While the results obtained in the laboratory may not represent the reaction in
the storage tank, these results still will provide a basic line (dosing and
residual chlorine at BP) in order to prepare for boosting in the field.
Small utilities with limited lab equipment can use a pocket
chlorine photometer for the breakpoint test. The free chlorine for dosing can
be prepared by diluting an approved commercial bleach (5.25 percent) for water
If the BP curve at 60 minutes after chlorination is
deviating from a typical BP figure (i.e., without a sharp drop between the
maximum and breakpoint), the water to be boosted must be contaminated with
intrusions of organic nitrogen or some other chlorine demand.
BP Boosting and THMs
The THM rule has made many utilities switch from
chlorination to chloramination as a disinfectant byproduct mitigation strategy.
Breakpoint chlorination changes the disinfection mode from monochloramine to
free chlorine. This process induces instability in the newly formed free
chlorine in C.C. water, and may have formed THMs as well. Breakpoint
chlorination can initiate THMs formation as chloramines decline and free
chlorine starts to increase.3
The Kingsville's intake water, though practically zero in
the chlorine residual, still contains 44 mg/L TTHM. This is almost the same
level discharged from the C.C. plant. This level increases to 220 mg/L with 2.2
mg/L total chlorine (August 2002) after the first boosting. While the data on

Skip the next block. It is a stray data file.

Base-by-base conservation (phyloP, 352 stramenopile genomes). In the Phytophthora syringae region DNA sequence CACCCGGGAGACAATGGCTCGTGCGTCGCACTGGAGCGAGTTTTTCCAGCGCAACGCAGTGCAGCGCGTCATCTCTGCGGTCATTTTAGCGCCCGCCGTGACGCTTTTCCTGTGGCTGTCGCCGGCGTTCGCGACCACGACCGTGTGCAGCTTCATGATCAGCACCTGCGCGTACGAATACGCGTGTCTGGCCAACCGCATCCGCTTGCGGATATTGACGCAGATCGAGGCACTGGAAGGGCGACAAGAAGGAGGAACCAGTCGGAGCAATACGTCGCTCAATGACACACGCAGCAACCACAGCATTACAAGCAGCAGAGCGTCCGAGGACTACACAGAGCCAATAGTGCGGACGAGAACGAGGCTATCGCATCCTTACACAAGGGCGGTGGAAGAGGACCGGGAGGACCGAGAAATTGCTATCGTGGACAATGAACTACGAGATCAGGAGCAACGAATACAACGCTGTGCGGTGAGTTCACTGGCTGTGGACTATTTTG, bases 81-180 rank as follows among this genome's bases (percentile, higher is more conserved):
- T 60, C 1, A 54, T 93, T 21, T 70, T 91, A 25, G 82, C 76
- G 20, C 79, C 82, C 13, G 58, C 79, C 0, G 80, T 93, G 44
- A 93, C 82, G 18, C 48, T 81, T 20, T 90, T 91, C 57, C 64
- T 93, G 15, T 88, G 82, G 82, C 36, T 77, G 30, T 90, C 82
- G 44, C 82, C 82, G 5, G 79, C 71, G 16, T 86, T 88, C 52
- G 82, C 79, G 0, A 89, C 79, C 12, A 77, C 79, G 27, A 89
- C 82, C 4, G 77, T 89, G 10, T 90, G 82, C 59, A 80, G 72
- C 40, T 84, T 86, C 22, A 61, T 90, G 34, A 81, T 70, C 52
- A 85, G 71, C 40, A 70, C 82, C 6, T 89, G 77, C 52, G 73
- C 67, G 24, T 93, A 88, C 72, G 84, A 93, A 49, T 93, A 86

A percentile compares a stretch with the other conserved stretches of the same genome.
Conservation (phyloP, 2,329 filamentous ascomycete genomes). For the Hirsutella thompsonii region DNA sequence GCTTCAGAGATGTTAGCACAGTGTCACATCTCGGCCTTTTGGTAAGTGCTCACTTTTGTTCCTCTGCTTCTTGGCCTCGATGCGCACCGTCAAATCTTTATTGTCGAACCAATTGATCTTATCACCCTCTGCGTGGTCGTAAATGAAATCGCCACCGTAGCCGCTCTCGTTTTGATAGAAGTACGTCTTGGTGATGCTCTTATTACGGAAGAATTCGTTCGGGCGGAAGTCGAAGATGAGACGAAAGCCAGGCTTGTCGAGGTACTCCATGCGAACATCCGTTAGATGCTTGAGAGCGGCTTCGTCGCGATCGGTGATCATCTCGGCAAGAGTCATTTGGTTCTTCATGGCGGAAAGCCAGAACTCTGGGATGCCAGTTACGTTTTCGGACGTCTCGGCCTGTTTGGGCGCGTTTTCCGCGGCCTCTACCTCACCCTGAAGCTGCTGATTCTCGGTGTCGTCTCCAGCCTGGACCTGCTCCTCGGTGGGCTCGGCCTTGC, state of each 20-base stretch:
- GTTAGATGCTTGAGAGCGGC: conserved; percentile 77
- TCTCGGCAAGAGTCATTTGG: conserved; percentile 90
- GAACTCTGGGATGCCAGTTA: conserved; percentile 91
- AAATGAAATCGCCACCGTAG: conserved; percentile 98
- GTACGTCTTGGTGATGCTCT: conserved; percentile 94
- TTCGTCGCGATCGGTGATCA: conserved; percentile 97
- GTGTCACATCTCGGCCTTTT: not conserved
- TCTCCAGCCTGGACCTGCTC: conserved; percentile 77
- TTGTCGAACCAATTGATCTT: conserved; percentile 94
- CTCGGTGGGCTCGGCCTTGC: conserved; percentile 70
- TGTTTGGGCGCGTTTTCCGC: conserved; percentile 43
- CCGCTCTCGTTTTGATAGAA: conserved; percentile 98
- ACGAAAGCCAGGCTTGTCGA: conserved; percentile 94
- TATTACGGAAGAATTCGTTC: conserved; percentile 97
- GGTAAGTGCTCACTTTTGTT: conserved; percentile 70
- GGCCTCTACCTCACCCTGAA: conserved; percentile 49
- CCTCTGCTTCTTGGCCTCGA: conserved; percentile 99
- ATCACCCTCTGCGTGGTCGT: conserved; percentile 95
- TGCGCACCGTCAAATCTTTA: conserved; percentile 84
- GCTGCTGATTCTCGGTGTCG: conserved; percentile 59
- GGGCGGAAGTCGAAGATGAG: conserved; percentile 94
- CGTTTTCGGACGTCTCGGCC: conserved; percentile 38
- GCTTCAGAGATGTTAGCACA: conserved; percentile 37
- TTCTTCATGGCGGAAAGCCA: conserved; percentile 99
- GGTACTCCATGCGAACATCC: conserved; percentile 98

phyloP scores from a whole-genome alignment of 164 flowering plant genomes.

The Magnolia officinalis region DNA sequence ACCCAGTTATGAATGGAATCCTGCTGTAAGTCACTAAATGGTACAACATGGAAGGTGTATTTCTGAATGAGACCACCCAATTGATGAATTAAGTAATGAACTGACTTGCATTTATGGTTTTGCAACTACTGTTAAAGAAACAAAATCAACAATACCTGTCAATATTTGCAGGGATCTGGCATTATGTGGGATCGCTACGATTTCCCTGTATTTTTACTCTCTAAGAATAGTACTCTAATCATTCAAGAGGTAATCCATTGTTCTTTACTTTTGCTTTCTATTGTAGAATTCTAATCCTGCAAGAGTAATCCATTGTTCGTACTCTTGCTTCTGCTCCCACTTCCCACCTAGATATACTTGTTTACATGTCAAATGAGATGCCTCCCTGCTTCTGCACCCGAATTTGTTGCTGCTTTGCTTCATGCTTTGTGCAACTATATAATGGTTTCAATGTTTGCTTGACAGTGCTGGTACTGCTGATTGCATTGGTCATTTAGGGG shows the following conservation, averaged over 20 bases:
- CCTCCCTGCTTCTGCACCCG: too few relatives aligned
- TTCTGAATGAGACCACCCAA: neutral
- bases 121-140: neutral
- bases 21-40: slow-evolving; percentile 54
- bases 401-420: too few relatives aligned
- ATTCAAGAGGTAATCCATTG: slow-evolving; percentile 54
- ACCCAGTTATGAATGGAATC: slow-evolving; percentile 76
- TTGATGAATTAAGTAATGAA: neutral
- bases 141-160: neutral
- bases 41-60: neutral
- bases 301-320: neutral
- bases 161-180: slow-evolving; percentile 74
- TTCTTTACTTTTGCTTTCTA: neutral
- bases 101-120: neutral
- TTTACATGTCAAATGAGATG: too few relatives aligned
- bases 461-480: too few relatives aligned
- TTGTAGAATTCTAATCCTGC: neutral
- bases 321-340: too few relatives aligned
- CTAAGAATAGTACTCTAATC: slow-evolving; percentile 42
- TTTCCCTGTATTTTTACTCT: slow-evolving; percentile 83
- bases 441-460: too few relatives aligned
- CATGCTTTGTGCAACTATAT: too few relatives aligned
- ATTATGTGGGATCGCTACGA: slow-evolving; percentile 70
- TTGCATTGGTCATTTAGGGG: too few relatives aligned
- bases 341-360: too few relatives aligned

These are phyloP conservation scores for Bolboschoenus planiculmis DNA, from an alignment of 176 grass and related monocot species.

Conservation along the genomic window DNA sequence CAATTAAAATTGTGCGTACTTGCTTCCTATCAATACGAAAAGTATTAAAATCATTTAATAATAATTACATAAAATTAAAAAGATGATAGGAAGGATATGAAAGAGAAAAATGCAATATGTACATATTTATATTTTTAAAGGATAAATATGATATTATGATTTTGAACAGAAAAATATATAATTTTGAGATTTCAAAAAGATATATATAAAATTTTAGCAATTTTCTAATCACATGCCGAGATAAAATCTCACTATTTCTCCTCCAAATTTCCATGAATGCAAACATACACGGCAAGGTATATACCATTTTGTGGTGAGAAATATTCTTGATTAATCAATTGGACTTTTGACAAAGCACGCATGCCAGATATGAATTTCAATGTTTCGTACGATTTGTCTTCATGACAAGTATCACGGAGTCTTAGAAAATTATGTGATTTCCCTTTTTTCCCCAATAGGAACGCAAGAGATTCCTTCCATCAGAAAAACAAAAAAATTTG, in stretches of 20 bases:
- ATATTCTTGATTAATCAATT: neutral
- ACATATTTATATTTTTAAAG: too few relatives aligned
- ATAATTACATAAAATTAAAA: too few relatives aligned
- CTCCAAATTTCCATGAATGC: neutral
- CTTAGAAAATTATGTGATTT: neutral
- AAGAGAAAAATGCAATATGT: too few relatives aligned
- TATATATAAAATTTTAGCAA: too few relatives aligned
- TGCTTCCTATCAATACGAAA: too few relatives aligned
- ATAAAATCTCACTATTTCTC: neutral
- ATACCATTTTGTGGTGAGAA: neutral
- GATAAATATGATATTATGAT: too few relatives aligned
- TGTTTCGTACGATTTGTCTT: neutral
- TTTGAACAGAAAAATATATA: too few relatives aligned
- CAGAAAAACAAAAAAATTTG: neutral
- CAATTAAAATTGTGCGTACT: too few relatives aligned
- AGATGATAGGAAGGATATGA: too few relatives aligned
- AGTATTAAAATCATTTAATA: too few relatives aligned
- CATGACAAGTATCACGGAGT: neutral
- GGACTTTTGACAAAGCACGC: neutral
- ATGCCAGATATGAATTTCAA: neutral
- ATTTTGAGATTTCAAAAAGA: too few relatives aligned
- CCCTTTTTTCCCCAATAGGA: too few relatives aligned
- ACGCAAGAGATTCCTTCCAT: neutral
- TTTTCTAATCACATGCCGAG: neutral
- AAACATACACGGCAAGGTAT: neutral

DBPs is too scarce to draw any conclusions, it does suggest that the THMs are
formed during retention in the storage tank. It may be that THMs are formed
more efficiently in the treated water after BP chlorination than in raw water
sources by chlorination.
Kingsville maintains a low level of THMs in the distribution
system (annual average less than 15 mg/L) through dilution. The distribution
water is blended with 20 percent boosted water and 80 percent chlorinated
groundwater. If utilities can obtain a high level of chloramine in the
distribution, problems such as dissipation and THMs can be reduced.
The city of Corpus Christi is in the coastal bend of Texas,
where hurricanes and tropical storms occur. Hurricane Bret2 which caused $20
million in damage to south Texas, touched down just 70 miles south of Corpus
Christi. The west side of Driscoll was flooded with three feet of water for a
few days. Therefore, all types of boosting methods must be prepared for such an
emergency in order to avoid intrusion by pathogens into the distribution